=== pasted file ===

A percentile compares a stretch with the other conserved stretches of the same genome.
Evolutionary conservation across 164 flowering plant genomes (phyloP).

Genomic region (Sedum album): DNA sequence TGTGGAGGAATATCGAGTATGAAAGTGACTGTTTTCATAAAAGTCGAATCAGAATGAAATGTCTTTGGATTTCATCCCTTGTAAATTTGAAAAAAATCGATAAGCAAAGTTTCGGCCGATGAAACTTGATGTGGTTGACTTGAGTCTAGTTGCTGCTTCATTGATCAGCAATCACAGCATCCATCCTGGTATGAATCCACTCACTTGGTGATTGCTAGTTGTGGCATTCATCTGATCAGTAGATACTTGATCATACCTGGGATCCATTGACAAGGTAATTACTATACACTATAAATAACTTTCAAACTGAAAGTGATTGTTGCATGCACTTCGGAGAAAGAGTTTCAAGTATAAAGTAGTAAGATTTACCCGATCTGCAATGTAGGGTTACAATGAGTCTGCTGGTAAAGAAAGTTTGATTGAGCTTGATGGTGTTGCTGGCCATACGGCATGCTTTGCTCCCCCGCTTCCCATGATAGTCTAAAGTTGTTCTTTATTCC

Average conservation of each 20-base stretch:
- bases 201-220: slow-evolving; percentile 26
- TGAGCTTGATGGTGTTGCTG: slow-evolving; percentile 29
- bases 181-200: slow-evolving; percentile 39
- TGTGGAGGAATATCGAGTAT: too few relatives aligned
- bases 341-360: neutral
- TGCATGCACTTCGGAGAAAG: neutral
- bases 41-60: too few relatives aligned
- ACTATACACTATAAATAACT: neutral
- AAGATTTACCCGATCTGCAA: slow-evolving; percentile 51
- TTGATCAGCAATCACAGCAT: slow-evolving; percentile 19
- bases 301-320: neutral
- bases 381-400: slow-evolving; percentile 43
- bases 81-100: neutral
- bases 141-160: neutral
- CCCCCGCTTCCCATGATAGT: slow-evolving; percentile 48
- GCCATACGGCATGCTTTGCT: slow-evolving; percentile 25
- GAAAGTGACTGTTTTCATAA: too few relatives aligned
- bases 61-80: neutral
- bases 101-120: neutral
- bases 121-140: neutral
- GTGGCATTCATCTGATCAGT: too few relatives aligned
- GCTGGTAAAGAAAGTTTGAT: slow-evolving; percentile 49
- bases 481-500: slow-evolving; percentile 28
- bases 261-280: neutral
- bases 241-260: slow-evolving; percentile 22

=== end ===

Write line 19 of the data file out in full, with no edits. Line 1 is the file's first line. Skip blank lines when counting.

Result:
- CCCCCGCTTCCCATGATAGT: slow-evolving; percentile 48